The presidential campaign in the capital of Taiwan will be a battle between people upholding the idea of the Republic of China (ROC) and those who see Taiwan as their mother country, according to Lee Ming-yung (李敏勇), a political commentator.
"The results of the 2004 presidential election in Taipei City and Taipei County will mirror the split in political opinion that exists between people in southern counties and their counterparts in the north," Lee said.
Lee's observations are based on the history and culture of Taipei City and County, which accounted for a quarter of the electorate in the 2000 presidential election.
PHOTO: YEH CHIH-MING, TAIPEI TIMES
In previous elections, the majority in Taipei City have voted in favor of the pan-blue alliance consisting of the Chinese Nationalist Party (KMT), People First Party (PFP) and the New Party.
The pan-blue advantage in the capital was revealed in the last presidential election. The results showed that 62 percent of the city's 2 million voters had voted for KMT presidential candidate Lien Chan (連戰) and the maverick candidate James Soong (宋楚瑜), while President Chen Shui-bian, (陳水扁), representing the Democratic Progressive Party (DPP), was supported by only 38 percent of voters in the capital.
The pan-blue camp also displayed its voting advantage in Taipei City with the victory of Ma Ying-jeou (
PHOTO: LUO PEI-TEH, TAIPEI TIMES
Despite polls showing wide support among city residents for Chen's efforts to improve the quality of life and administrative efficiency, 54 percent of the city's electorate voted for Ma as their next mayor, outnumbering the 46 percent who wanted to keep Chen for another term.
In the legislative election that was held a year after Chen became president, the DPP suffered another defeat in the city. The DPP, along with its tiny pan-green ally the Taiwan Solidarity Union (TSU), garnered only 39 percent of votes cast in Taipei City, while their pan-blue rivals won 61 percent of the votes cast in the city.
The DPP absorbed a heavy blow in Taipei City last year when its mayoral hopeful, Lee Ying-yuan (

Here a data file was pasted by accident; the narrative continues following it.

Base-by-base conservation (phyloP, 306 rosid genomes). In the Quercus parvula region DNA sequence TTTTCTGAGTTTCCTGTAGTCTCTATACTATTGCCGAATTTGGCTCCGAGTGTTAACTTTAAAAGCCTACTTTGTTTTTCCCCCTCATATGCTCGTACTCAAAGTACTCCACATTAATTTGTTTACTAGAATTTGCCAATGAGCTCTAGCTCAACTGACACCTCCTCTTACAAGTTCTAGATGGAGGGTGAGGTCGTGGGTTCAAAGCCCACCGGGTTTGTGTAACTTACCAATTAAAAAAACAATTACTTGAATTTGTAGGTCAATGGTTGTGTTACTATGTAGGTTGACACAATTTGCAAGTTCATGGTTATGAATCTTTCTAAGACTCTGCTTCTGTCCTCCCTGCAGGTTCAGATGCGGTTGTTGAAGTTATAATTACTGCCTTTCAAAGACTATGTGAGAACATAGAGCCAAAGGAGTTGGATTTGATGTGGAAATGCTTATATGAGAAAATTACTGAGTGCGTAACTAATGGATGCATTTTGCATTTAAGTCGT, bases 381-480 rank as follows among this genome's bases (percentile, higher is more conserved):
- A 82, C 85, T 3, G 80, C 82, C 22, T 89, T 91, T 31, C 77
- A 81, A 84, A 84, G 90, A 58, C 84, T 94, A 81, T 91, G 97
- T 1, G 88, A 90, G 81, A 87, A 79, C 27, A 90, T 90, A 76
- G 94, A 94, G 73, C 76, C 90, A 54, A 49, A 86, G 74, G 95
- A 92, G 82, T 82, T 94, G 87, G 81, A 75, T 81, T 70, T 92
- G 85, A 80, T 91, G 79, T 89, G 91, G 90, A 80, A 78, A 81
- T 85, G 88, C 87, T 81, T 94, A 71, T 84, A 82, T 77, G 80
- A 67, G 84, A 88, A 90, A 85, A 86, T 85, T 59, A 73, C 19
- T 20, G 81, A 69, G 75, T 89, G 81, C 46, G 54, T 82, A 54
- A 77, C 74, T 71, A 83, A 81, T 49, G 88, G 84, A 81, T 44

The KMT mayor won the support of 64 percent of voters to defeat his DPP challenger.
Lee believes that Taipei City voters are different from voters who live in the capitals of other countries.
"In `normal' countries," Lee said, "voters in the capital are more likely to oppose the conservative party and conservative politicians since they have had more contact with the international community and have more modern notions about democracy."
"But Taipei City is an exception to this rule, due to the fact that the city is home to 30 percent of the country's population of immigrants from China, and because of the historical influence of the ROC government on the city's development," he said.
Lee himself is registered to vote in Taipei City.
He believes that Taipei City's unique characteristics lead to its voting differently from neighboring Taipei County, whose voting patterns he characterizes as more cosmopolitan. Lee attributes this to the fact that Taipei County's population is comprised of people from elsewhere in Taiwan, along with people who grew up there.
A significant part of the city's electorate staunchly supports the pan-blue camp partly because a large number of them were once ROC government officials or government employees, and were educated under the KMT's educational system, Lee said.
He argues that it is therefore no surprise to see them support pan-blue candidates.
Compared to city voters, those in Taipei County are more diverse and metropolitan. Over half of the county's voters are immigrants from southern and central countries who moved to Taipei County for a better financial situation and job opportunities, Lee said.
Unlike city people, who are mostly civil servants or are involved in professions like banking, law and medicine, people who have immigrated to the county run small businesses or work as laborers. They are more connected with Taiwanese culture and have received fewer benefits from the ROC government structure, Lee said.
"That explains why the cities of Sangchung (